Other Intraocular Lens Innovations on the Horizon
In addition to single-plate accommodating IOLs, which are thought to work via lens effectivity secondary to a change in the position of the optic in the eye, lenses with dual-optic elements connected by a system of springlike struts have been developed and are under clinical investigation (Fig 9-9). During accommodation, the lens system confined within the capsular bag undergoes a change in the separation of the 2 optics, resulting in increased effective lens power. The lens can be implanted into the eye through a 3.5-mm incision.
Another type of lens is made from a thermoplastic acrylic gel that can be customized to any size, shape, or power specified by the physician. The hydrophobic acrylic material is chemically bonded to wax, which melts inside the eye at body temperature and allows the predetermined shape and power of the material to emerge. Theoretically, compression of this pliable lens by the capsular bag allows adjustment of its effective power in a manner analogous to the way the crystalline lens adjusts. Examples of deformable IOLs in preliminary stages of development are the FlexOptic IOL (Abbott Medical Optics), FluidVision IOL (PowerVision, Belmont, CA), and NuLens accommodating IOL (NuLens Ltd, Herzliya Pituach, Israel). The NuLens changes its power rather than its position in the eye. It incorporates a small chamber of silicone gel and a posterior piston with an aperture.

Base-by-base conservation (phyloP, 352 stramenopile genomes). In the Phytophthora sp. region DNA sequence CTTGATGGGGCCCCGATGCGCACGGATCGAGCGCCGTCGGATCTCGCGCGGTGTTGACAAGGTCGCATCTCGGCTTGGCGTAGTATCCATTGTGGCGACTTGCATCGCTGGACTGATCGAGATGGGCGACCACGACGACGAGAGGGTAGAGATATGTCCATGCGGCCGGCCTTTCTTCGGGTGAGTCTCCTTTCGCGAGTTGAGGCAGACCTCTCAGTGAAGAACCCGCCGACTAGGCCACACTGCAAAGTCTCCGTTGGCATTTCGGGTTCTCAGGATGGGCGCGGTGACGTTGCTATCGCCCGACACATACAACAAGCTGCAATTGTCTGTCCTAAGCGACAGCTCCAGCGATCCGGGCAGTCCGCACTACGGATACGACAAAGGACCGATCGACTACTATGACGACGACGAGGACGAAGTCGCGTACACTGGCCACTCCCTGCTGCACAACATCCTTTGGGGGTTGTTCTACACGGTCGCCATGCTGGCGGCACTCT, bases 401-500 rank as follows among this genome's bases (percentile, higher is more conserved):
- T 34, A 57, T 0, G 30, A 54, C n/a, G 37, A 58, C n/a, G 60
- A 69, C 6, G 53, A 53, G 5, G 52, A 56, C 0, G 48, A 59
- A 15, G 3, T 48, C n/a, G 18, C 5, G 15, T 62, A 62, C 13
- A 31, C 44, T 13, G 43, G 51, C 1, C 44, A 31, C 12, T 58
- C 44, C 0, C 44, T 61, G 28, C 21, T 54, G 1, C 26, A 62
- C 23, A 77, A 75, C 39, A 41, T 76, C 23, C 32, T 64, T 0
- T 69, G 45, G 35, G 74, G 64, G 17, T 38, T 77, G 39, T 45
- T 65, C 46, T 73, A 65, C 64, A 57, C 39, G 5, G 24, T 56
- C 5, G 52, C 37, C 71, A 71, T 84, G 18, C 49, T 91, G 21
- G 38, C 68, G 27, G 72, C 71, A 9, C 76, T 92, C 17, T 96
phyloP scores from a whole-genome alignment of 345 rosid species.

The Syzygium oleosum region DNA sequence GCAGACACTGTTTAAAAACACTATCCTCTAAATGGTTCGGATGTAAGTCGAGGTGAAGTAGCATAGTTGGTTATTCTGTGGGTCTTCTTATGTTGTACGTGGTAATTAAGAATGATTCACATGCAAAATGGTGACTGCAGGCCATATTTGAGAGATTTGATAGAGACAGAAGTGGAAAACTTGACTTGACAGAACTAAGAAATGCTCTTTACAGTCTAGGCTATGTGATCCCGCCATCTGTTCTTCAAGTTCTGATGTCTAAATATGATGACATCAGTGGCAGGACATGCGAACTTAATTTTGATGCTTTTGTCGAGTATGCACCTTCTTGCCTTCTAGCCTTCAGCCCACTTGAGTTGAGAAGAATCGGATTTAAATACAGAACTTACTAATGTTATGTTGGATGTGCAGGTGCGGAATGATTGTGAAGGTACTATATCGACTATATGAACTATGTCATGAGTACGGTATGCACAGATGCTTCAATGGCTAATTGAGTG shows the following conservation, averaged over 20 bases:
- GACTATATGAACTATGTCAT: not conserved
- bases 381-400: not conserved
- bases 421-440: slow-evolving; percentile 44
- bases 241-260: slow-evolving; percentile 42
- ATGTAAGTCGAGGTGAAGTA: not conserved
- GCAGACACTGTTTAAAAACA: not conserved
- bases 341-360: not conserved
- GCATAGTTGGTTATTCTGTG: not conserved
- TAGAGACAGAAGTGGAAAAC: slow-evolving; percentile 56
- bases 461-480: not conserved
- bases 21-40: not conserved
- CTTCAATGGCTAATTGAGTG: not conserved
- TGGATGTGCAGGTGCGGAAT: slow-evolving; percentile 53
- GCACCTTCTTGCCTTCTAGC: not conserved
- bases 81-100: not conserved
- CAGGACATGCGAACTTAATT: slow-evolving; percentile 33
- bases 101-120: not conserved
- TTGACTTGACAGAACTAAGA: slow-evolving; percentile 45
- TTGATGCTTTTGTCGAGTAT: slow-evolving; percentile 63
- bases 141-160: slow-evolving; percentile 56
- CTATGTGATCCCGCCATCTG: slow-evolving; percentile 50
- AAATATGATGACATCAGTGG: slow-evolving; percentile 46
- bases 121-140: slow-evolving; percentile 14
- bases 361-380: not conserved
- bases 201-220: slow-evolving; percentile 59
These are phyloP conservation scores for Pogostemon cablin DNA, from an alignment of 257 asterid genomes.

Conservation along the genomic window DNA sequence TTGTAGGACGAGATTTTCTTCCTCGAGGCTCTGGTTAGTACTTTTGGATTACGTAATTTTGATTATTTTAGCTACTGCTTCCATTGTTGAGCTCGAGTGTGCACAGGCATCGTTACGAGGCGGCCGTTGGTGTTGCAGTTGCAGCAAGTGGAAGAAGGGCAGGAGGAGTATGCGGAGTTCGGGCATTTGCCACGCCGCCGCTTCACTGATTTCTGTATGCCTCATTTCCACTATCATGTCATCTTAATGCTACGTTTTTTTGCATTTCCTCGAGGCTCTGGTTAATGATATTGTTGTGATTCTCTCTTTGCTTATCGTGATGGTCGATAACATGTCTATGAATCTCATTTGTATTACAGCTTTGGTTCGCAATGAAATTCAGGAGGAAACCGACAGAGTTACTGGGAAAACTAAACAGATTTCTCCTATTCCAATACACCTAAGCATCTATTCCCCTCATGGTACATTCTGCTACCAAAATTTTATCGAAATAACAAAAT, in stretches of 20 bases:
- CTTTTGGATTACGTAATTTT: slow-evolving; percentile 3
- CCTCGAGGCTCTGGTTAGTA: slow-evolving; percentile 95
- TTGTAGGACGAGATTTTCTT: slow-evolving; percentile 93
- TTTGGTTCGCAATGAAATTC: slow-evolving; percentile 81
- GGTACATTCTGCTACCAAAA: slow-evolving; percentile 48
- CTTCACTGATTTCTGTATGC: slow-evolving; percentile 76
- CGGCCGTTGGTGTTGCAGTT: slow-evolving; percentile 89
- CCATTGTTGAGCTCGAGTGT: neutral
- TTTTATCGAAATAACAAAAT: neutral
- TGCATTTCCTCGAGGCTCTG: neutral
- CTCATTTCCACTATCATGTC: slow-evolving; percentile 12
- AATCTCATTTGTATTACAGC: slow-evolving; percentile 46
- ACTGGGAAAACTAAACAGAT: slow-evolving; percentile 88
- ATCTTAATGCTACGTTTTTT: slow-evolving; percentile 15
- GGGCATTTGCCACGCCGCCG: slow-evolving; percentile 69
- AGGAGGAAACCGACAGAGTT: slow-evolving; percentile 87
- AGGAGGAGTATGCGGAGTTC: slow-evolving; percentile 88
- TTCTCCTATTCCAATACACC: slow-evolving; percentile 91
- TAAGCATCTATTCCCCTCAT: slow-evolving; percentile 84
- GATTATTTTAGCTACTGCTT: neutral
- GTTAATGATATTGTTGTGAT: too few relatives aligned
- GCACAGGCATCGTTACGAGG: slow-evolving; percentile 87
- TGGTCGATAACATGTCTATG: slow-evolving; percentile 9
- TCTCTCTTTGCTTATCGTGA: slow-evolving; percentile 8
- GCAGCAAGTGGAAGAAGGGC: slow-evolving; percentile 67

In addition, flexible polymers are being designed for injection into a nearly intact capsular bag following extraction of the crystalline lens through a tiny, laterally placed capsulorrhexis.
The Light Adjustable Lens (LAL) (Calhoun Vision, Pasadena, CA) is made from a macromer silicone matrix with smaller, embedded photosensitive molecules that allow for postoperative customization of the power via tunable ultraviolet light treatment (see Chapter 8 for more details).
Figure 9-9 Clinical photograph of an implanted dual-optic accommodating intraocular lens, which has a high-plus anterior optic connected by spring haptics to a posterior optic with variable negative power. The 3-dimensional design mimics the natural lens, and its response to the contraction and relaxation of the ciliary muscle increases paraxial power and provides accommodation.
(Courtesy of Ivan Ossma, MD.)
Excerpted from BCSC 2020-2021 series: Section 13 - Refractive Surgery. For more information and to purchase the entire series, please visit https://www.aao.org/bcsc.